‘Use appropriate technology to assess groundwater for multiple use’

The Director, Council for Scientific and Industrial Research (CSIR) –Water Research Institute (WRI), Prof Mike Y. Osei–Atweneboana, has called for the use of adequate knowledge, relevant information and appropriate technology in assessing groundwater for multiple use

Prof. Osei-Atweneboana explained that it was sometimes challenging to assess groundwater as it would require digging down to about 100 or more feet to access water from the ground.

He said this yesterday at the training workshop for groundwater drilling companies which was jointly organised by the Water Resource Commission, CSIR-Water Research Institute and the International Management Institute.

The training was on the theme “exploring groundwater resources for multiple uses in Ghana.”

At the end of the training, participants would be equipped with opportunities, tools and resources to enhance sustainable exploration of groundwater for multiple uses in Ghana.

According to the Director of CSRI-WRI, water was critical component of human life, adding that the quality of the water was equally important to enhance the wellbeing of consumers.

He said though drillers of water were conversant with their work, it was necessary to upgrade their knowledge because “technologies and knowledge keep changing which is needed to enhance our efficiency as drillers and drilling companies.”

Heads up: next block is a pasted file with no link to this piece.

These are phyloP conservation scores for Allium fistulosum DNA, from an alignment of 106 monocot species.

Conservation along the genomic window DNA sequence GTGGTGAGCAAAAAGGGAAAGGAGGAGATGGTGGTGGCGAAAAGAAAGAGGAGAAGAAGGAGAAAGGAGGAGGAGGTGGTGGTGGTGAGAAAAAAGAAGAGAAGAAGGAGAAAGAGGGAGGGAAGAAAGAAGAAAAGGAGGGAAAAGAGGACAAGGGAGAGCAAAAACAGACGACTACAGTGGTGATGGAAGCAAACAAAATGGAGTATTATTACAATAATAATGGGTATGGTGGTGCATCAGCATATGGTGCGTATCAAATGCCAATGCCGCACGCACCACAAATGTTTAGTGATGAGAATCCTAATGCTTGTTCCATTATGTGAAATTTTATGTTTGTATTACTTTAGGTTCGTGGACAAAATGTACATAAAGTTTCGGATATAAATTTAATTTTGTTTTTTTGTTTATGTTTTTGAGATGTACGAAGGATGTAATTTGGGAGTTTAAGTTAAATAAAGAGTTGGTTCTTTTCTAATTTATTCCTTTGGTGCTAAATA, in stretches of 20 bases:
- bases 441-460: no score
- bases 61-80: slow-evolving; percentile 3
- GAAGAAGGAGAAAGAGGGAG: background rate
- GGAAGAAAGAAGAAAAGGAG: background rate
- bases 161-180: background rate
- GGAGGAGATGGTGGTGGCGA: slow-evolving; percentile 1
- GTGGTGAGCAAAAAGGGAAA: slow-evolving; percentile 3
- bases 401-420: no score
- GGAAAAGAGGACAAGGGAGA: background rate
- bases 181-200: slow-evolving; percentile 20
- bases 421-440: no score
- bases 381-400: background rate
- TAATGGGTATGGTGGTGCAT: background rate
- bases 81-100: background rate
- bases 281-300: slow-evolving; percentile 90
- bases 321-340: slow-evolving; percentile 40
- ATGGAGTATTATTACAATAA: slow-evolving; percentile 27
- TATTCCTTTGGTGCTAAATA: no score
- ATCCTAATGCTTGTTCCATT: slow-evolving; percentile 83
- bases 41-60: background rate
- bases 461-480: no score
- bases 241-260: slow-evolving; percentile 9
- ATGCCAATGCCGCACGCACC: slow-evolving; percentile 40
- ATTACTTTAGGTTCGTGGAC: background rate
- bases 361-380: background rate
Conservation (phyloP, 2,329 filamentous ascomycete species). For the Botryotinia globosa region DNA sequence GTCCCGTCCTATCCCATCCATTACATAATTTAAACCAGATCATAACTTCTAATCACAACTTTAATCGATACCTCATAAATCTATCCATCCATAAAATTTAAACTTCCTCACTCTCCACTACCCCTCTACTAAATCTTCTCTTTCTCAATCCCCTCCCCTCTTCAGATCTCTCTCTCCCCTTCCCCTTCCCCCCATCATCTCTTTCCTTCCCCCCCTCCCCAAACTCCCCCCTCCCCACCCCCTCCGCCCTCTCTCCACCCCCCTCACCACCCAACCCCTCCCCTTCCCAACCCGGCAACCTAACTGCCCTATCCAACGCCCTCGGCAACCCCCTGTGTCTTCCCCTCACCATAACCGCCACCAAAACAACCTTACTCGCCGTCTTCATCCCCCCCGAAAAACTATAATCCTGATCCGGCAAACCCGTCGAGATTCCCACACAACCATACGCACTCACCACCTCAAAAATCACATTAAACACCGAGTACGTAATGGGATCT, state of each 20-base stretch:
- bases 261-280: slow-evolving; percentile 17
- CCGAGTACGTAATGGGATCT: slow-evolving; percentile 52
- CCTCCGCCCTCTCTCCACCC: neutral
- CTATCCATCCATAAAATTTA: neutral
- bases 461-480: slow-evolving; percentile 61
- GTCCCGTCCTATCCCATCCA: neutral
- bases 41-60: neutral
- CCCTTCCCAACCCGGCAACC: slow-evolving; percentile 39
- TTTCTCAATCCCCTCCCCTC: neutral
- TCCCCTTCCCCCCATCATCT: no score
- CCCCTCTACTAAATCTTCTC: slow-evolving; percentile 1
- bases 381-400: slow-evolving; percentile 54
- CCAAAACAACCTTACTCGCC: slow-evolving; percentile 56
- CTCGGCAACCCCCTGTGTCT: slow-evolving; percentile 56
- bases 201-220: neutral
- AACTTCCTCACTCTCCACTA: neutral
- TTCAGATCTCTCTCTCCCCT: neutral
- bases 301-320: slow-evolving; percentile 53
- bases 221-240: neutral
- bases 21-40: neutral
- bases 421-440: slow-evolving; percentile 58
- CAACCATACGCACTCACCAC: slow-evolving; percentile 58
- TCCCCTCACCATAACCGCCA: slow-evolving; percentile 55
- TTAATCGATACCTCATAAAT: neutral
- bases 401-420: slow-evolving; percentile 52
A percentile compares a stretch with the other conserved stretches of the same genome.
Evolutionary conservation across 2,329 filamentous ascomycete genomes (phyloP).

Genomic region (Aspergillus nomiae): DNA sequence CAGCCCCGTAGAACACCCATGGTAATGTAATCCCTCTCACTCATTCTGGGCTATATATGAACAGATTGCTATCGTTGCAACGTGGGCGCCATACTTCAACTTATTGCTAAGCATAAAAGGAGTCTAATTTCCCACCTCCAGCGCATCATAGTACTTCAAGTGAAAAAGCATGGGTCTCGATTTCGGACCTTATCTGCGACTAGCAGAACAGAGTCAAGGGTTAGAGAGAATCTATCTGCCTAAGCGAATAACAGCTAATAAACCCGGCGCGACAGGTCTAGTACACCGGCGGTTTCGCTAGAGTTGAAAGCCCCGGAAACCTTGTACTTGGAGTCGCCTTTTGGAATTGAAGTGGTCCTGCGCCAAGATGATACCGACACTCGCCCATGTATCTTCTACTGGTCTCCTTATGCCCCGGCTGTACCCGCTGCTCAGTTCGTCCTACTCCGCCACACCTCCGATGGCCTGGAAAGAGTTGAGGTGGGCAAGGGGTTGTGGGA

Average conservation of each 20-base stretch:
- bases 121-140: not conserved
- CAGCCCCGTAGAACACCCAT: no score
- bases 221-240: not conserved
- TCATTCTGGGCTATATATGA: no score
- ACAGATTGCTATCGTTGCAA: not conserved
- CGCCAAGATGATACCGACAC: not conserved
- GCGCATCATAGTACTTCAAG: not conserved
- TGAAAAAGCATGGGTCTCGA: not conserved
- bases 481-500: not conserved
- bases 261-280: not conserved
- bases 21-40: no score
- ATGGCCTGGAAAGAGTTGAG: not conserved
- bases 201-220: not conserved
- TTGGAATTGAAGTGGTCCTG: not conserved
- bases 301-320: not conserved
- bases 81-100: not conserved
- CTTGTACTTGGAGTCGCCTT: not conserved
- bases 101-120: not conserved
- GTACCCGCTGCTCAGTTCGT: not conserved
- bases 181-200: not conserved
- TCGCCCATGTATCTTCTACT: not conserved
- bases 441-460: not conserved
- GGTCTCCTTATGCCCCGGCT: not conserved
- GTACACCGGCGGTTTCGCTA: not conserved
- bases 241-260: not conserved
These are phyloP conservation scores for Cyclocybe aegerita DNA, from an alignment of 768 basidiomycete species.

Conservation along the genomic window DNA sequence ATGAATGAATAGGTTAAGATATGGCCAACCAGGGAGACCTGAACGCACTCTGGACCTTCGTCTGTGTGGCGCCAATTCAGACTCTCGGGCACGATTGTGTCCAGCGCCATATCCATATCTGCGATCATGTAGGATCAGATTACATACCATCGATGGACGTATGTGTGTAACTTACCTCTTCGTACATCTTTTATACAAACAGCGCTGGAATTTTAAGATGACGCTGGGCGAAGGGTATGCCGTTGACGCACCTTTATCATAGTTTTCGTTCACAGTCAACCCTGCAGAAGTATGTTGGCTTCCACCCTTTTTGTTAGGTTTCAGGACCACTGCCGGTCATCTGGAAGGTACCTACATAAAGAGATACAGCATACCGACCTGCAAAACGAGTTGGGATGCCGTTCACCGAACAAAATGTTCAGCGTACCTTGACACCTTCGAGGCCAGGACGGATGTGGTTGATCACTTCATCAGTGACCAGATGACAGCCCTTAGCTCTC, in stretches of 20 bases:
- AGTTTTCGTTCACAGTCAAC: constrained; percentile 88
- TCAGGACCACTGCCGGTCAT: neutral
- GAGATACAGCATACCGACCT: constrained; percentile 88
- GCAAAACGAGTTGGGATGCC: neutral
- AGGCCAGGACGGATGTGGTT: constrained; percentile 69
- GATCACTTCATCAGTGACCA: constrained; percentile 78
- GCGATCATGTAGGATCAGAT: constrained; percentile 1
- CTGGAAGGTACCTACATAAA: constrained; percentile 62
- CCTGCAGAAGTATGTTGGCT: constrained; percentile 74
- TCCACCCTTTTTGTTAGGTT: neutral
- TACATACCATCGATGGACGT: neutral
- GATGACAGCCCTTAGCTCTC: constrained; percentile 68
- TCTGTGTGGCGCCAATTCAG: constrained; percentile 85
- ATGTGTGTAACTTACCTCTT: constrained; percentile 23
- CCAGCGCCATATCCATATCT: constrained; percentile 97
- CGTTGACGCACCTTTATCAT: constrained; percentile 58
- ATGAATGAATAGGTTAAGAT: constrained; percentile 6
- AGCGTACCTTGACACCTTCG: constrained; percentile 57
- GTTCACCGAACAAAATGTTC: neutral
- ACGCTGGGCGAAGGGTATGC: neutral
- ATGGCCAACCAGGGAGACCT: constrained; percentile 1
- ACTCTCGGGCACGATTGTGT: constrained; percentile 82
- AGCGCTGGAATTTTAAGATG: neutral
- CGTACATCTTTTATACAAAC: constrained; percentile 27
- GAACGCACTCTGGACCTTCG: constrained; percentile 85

He said for most of the areas on the southern part of the country, there were a lot of river systems that were interconnected to provide water, but unlike the north, where there could be about eight months of dry-season where water availability was the main challenge.

 “I believe we need the right information to make sure that the waters that are invisible in the northern part of the country where they can go through about seven or eight months of dryness of water, we will bring them out with all the technologies so that there will be enough water for food, human and agriculture,” he added.

West Africa Representative at the International Water Management Institute (IWMI), Dr Olufunke Cofie, said groundwater could be used for agriculture and industrial purposes as well as generative livelihoods.

She said her outfit proffered solutions and evidences from water users and planners to explore all forms of water for sustainable use, so that no one was left behind.


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